NEW ZEALAND: Low dollar fuels foreign enrolments

The global recession may have a pay-off for New Zealand, with the low value of the country's dollar apparently fuelling an increase in enrolments by international students.

With New Zealand's academic year set to begin in March, universities have indicated their applications from new international students are up by as much as 20%. They are now hoping those applications will turn into actual enrolments.

Robert Stevens, Chief Executive of Education New Zealand, the body responsible for promoting New Zealand as an education destination, said there were early indications of increased international enrolments in all parts of the education sector, apart from primary schools.

Stevens said a big drop in the value of the Kiwi dollar was helping enrolments. It was currently worth about US$0.50, down from $US0.80 at the same time last year. He said New Zealand could benefit from the combination of a global recession and low dollar.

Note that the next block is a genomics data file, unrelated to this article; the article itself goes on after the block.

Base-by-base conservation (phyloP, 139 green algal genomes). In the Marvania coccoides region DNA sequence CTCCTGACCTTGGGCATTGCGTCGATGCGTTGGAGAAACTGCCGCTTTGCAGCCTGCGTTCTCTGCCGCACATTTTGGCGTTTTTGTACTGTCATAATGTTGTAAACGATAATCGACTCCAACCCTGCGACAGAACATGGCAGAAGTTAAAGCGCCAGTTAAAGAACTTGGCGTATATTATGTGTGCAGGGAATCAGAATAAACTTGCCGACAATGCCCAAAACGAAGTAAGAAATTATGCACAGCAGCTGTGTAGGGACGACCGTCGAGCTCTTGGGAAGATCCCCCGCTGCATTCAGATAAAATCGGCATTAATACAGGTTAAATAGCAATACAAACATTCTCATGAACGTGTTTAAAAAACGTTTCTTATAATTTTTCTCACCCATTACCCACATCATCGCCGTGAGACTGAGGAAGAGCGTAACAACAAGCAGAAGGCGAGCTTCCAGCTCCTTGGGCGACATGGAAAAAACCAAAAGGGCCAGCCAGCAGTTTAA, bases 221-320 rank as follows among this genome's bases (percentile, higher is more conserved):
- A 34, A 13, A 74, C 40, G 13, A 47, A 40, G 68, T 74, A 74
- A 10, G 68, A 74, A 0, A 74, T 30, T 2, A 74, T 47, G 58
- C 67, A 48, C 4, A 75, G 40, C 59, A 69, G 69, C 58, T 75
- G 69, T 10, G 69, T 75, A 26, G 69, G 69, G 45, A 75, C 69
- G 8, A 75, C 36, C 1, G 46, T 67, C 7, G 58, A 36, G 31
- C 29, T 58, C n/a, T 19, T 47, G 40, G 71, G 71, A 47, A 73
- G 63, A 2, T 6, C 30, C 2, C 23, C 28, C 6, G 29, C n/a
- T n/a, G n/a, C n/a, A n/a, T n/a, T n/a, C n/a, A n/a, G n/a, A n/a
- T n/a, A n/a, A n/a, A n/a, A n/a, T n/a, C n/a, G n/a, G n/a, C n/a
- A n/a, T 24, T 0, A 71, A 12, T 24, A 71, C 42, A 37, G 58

Many people in countries such as China, India and Saudi Arabia, that lacked the infrastructure to provide quality education for all their young people, did not see education as discretionary spending. Faced with an economic downturn they would not stop spending on education but they would look for good value for their money.

The indications of a 2009 enrolment increase followed new figures published earlier this month that showed New Zealand enjoyed a 16% increase in new international enrolments in the 12 months to July last year.

Within those figures were big increases in the number of new Indian and Chinese students. This follows several years of decline in overall student numbers caused by a steep drop in enrolments by Chinese students.

* John Gerritsen is editor of NZ Education Review.